Costa Rican Congresswoman Gloria Bejerano cites globalization as one of the factors halting attempts to cease child prostitution, as access to communication and media technologies is widespread. While production and distribution of child pornography is a punishable offense, possession of such materials is not.[14]

The sexual exploitation of children is a significant issue in Costa Rica, and has drawn the attention of the public. Many sex tourists prefer to target children, believing that they are less likely to be infected with HIV. However, children are more susceptible to HIV infection than other age groups. The governmental organization Alianza por tus Derechos (“Alliance for your rights”) pushes for the implementation of new, harsher laws to coincide with the heinousness of the crimes being committed. Very few instances of child prostitution are actually reported to authorities due to the poor categorization of these crimes in legislation.[32][14] Since 2004 the government and the tourism industry have implemented several initiatives to curb child prostitution, including education campaigns among tourist industry workers to report any illicit activity regarding minors.[19] Anyone convicted of buying sex from a minor can suffer prison terms of up to 10 years.[20]

Child prostitution is widespread. Street children in the urban areas of San José, Limon, and Puntarenas are particularly at risk.[4] Costa Rica is a transit and destination point for minors and women trafficked most often for commercial sexual exploitation. Most trafficking victims originate from Colombia, the Dominican Republic, Nicaragua, and Guatemala.[4]

Since 2004, the government and the tourism industry have implemented several initiatives to curb child prostitution, including education campaigns among tourist industry workers to report any illicit activity regarding minors.[19] Anyone convicted of buying sex from a minor can suffer a prison term of up to 10 years.[20]

Despite attempts by Costa Rican authorities to improve the situation in Costa Rica, their efforts have had little to no effect. Such efforts were the Law Against Organized Crime in 2009, and the Law for Protection of Victims and Witnesses in 2010. Immigration and the District Attorney’s office assert that efforts thus far have been inadequate, as there have only been two human trafficking cases ending in a strict sentence since the passing of these laws. Lawmakers have since redoubled their efforts, unanimously approving the Law Against Human Trafficking, which would raise the maximum penalty of human trafficking to 16 years.[41]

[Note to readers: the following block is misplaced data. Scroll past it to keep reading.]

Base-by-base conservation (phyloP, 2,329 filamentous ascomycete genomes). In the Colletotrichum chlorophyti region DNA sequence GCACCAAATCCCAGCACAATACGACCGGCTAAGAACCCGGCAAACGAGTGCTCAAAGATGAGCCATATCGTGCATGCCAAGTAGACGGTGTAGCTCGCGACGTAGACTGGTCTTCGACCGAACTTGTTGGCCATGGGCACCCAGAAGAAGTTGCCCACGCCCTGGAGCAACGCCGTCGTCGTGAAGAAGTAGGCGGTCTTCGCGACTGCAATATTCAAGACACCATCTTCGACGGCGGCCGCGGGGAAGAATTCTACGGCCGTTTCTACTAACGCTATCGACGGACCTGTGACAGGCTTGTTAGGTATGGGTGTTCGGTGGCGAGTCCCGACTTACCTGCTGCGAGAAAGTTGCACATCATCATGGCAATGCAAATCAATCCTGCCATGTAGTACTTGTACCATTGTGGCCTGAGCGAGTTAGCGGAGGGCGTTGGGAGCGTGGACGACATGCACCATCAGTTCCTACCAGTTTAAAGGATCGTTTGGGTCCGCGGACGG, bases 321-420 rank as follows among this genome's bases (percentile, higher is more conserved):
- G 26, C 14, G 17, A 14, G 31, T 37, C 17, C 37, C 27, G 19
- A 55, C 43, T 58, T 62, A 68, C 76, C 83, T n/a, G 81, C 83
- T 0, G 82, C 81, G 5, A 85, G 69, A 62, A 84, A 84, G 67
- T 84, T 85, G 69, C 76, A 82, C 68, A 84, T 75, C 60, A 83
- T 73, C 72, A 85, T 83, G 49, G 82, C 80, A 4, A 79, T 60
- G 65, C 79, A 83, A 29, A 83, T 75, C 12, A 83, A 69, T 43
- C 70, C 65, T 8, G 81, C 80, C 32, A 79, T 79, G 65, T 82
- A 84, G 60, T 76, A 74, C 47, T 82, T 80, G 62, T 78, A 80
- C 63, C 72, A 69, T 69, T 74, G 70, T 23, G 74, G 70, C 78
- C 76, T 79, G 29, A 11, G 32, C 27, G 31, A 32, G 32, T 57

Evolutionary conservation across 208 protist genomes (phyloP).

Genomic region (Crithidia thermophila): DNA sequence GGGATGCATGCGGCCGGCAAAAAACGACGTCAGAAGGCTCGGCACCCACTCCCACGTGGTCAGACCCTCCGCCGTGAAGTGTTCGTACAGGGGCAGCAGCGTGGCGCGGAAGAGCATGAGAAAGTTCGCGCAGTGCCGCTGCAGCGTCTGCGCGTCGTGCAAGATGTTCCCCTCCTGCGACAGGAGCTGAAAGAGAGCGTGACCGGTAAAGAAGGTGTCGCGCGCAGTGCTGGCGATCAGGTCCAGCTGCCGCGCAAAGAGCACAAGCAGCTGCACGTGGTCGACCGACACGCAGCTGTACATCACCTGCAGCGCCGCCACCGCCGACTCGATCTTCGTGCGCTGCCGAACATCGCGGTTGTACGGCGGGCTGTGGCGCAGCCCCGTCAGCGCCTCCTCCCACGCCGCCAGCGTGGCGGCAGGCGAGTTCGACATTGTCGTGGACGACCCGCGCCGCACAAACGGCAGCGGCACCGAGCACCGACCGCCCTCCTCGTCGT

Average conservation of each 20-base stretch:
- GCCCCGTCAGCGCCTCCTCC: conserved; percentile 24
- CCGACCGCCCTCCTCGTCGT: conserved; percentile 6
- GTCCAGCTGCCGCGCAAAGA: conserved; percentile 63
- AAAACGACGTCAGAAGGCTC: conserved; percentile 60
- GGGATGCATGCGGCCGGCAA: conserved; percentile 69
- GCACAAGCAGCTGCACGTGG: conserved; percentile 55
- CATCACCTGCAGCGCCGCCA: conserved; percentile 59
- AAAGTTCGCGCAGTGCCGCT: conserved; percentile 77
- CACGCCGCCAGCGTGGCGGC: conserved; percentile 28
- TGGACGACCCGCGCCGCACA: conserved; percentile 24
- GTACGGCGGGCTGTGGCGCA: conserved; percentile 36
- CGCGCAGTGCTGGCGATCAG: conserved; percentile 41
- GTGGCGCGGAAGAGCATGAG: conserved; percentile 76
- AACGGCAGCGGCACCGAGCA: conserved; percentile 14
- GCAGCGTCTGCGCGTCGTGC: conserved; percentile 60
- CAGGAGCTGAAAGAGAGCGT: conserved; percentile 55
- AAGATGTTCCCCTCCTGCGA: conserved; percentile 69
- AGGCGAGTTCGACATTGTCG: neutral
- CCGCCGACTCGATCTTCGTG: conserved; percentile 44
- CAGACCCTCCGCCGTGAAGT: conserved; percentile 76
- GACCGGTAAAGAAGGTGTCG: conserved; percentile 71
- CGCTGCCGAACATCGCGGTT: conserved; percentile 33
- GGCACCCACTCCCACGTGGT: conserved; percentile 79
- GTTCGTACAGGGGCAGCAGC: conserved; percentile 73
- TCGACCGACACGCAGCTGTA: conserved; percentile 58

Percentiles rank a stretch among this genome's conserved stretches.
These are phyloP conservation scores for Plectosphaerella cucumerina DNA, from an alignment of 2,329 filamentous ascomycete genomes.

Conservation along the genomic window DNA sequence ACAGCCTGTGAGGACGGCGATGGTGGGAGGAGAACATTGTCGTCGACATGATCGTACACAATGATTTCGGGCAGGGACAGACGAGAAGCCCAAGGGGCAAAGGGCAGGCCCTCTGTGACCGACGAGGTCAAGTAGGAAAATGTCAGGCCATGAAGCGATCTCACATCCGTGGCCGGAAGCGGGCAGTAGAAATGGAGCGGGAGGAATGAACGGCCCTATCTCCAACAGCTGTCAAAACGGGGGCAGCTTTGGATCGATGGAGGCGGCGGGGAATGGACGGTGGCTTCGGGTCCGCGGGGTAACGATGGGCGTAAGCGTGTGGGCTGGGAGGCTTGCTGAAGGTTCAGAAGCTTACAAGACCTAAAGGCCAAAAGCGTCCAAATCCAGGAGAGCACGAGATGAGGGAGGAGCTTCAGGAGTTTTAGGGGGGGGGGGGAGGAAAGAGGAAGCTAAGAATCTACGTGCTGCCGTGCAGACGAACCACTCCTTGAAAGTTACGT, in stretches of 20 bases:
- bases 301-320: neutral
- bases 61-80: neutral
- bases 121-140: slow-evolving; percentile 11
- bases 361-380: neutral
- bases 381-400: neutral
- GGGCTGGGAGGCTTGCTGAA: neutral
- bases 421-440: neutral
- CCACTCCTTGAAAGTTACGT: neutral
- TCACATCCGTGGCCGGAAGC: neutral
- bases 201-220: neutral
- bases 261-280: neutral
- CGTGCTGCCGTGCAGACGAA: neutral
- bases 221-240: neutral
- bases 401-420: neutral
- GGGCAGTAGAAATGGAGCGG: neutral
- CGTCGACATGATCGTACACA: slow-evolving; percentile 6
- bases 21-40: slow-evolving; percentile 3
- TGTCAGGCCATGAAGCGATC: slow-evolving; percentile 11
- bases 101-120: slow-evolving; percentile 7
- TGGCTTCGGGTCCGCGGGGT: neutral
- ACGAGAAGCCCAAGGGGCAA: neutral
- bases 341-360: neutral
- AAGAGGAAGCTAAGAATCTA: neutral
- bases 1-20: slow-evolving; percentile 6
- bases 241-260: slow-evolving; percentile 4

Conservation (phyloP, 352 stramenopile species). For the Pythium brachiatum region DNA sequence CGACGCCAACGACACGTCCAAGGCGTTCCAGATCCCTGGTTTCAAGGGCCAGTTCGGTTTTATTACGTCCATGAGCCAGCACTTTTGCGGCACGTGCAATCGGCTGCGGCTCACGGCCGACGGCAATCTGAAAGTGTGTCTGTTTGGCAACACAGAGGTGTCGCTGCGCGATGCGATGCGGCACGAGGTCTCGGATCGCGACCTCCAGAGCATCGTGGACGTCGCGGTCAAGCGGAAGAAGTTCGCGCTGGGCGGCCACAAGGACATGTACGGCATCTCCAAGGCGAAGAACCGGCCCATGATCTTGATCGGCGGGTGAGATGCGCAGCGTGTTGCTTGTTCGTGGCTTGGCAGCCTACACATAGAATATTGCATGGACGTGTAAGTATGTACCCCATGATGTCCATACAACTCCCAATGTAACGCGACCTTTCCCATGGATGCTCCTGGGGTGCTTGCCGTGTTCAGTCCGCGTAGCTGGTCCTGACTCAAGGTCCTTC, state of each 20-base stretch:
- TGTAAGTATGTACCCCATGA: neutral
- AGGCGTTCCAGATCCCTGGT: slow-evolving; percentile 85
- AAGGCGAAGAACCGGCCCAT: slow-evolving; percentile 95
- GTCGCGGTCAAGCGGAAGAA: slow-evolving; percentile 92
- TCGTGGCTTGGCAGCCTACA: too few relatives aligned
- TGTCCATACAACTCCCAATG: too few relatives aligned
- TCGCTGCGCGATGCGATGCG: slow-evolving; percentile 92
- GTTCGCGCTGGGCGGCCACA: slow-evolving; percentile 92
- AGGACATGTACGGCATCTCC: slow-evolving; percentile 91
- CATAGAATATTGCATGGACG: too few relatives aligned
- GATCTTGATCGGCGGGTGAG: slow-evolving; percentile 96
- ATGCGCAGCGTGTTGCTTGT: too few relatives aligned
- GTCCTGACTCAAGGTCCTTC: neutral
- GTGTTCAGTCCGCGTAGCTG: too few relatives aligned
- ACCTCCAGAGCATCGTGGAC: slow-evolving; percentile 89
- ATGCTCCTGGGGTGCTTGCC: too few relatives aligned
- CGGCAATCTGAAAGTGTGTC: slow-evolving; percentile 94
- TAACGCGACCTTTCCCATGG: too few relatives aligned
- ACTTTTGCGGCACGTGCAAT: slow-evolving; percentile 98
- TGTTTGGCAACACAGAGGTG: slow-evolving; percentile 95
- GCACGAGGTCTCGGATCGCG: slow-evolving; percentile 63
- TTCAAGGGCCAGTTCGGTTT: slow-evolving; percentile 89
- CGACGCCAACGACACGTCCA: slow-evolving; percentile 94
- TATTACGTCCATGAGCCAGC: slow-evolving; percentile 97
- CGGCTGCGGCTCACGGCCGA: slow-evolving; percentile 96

Children find themselves involved in the sex trade through a number of different circumstances: families seeking a better life for their children are tricked by offers from pimps, who later abuse and drug the children to the point of submissiveness, or they can be sold into the trade by neighbors, relatives, or people they considered friends. Abandoned and afraid, these children seldom find their way back home, and the ones who do are usually ostracized from society.[32] In 2016, the phenomenon of fathers "renting" their daughters as child prostitutes has been called common in Limón Province, but occurred throughout the country. The Ministry of Health of Costa Rica regretted that some citizens of Costa Rica do not denounce this practice.[42]

Sex trafficking[edit]

According to the 2017 Costa Rica Trafficking in Persons Report, “Costa Rica is a source, transit, and destination country for women and children subjected to sex trafficking.”[13] Trafficking victims from other countries sometimes pass through Costa Rica on their way to other destinations in Central and South America. Girls are trafficked from Costa Rica to work as prostitutes in the United States, Canada, and Europe. High profits contribute to human trafficking being an enduring problem. In some cases, earnings of up to $10,000 have been reported for a single trafficking victim. With an estimated 25 to 40 people being trafficked into and out of Costa Rica per week, human trafficking is a large source of revenue.[43] Minors and women trafficked most often for commercial sexual exploitation, and most trafficking victims originate from Colombia, Dominican Republic, Nicaragua and Guatemala.[44]